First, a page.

Jobs And The President

Robert Samuelson has a good piece on why blaming Bush for job losses is dishonest. As he notes:

We are having a ferocious jobs debate, most of it fraudulent. If presidents could easily create jobs, the unemployment rate would rarely exceed 3.5 percent. But all they can usually do is influence the economy through taxes, spending and regulatory decisions — and hope that job growth follows. In our market system, private employers play the pivotal role. They will add jobs only if: (a) demand justifies new workers; (b) labor costs aren’t at unprofitable levels; and (c) they think healthy economic conditions will last. Electing a president based on job creation makes as much sense as selecting a doctor based on palm reading.

Indeed, Samuelson is right – the President can influence events in the economy, but the economy isn’t some machine that needs a driver to steer it, it’s an organic and adaptive system that is constantly changing to millions of independent stimuli. The President can aid job growth, but he can’t create it. It’s like trying to wish to grow taller – you can take your vitamins and exercise, but you can’t make yourself grow just through platitudes.

Samuelson continues:

Facing a weak economy, a government can do three things: cut interest rates; run a budget deficit; and allow — or cause — its currency to depreciate. The first two promote borrowing and spending; the last makes a country’s exports cheaper and its imports costlier. All these weapons have been deployed. Bush’s policies are mostly standard economics; based on past patterns, these policies should have produced stronger job growth. But private employers have resisted hiring. “Economists are scratching their heads,” says Randell Moore, editor of the monthly Blue Chip Economic Indicators, which surveys 50 economic forecasters.

Some jobs have moved abroad. Slow foreign growth and (until recently) the high dollar have hurt U.S. exports and encouraged imports. Mark Zandi of estimates that almost 900,000 manufacturing jobs have been lost to the higher trade deficit. By contrast, he reckons that “offshoring” of service jobs — call centers, software design — has cost only about 200,000 jobs over the same period. That’s out of more than 130 million jobs. There are other theories. By one, higher fringe benefits (mainly health insurance and pension costs) have deterred companies from hiring. Although wage increases are slowing, total labor costs including fringes are actually rising. They grew 3.8 percent in 2003, up from 3.4 percent in 2002. Another theory is that employers have delayed hiring because they worry that the recovery will falter.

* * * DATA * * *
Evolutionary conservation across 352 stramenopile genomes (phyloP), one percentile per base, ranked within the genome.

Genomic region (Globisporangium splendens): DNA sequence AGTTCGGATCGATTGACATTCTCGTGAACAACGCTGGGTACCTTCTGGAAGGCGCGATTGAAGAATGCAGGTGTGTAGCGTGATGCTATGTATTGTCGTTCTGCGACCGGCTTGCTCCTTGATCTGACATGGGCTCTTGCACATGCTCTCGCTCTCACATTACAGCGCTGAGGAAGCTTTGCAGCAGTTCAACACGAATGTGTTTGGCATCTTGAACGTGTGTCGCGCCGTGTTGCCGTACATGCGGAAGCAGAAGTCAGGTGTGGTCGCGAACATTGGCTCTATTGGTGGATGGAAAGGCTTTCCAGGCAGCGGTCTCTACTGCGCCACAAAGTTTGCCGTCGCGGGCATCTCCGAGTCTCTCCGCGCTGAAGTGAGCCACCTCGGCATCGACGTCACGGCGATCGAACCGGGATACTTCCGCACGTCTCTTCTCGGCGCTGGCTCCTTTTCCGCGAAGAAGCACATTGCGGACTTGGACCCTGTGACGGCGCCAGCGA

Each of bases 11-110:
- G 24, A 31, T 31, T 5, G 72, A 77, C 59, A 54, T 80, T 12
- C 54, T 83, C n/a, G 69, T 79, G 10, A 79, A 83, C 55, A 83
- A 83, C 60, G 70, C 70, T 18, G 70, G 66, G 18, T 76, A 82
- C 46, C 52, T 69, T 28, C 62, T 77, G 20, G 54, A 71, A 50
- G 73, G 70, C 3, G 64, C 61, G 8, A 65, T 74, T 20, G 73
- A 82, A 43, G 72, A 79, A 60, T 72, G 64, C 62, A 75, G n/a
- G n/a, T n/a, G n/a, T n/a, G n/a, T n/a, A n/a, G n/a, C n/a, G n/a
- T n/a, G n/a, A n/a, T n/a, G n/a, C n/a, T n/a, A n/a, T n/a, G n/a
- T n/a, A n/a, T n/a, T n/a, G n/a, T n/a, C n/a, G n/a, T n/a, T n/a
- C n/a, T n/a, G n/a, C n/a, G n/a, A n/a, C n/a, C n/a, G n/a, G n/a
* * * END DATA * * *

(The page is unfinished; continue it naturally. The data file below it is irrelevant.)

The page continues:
Samuelson has a very good point here. The President’s economic policy doesn’t have much effect on the economy (although both sides would like to say it does, for different reasons), but microeconomic factors have a great influence on job growth. The regulatory climate, the tax climate, labor costs, and other effects can alter the rate of job growth. Right now the cost of labor in the US is very high – not only in wages, but in regulatory costs, insurance, and healthcare. (With healthcare being a major expense.)

The way to increase employment isn’t by raising taxes – that would only make the situation worse. It isn’t be fostering protectionism, which would destroy the economy. The way to increase job growth is to allow the system to work for itself. That means loosening the regulatory shackles on our economy, instituting tort reform, keeping health care costs lower by fostering more free-market competition, and reforming our educational system. Of course, in all of these cases powerful union and government interests stand in the way of doing what’s right, which is why while the President cannot create jobs, he can create the environment where they can grow – which is why we simply cannot afford someone who would introduce many negative stimuli into the economy like John Kerry has already promised to do through tax cuts, protectionist trade measures, and deficit expanding social programs.

2 thoughts on “Jobs And The President

  1. Funny thing, though, is that Mankiw doesn’t agree.

    Mankiw notes that, when taxes are cut or deficits are run, consumers tend to increase savings and decrease consumption in anticipation of future fiscal problems brought by current conditions. If business behave the same way (and there is little to suggest otherwise) then the expected increase in investment that accompanies tax cuts could be offset at least in part by fear on the part of investors and administrators.

    I’ll either have to find my notes on Mankiw from way back when or my purloined copy of Principles of Economics for a citation, but iff anyone else has a copy….

  2. There been very little evidence to support Mankiw’s theory over time – the fact is that most consumers don’t think that far ahead – and consumer spending has been up for months now to prove it. The 1960’s tax cuts led to increased revenue, as did Reagan’s tax cuts, and the more recent Bush tax cuts.

    The central idea is that businesses are somehow paying attention to larger macroeconomic trends, which in all of my years working with small businesses, I’ve never seen. Most business owners are aware of things like the national debt, but it doesn’t effect them personally, and it isn’t a consideration in their daily lives.

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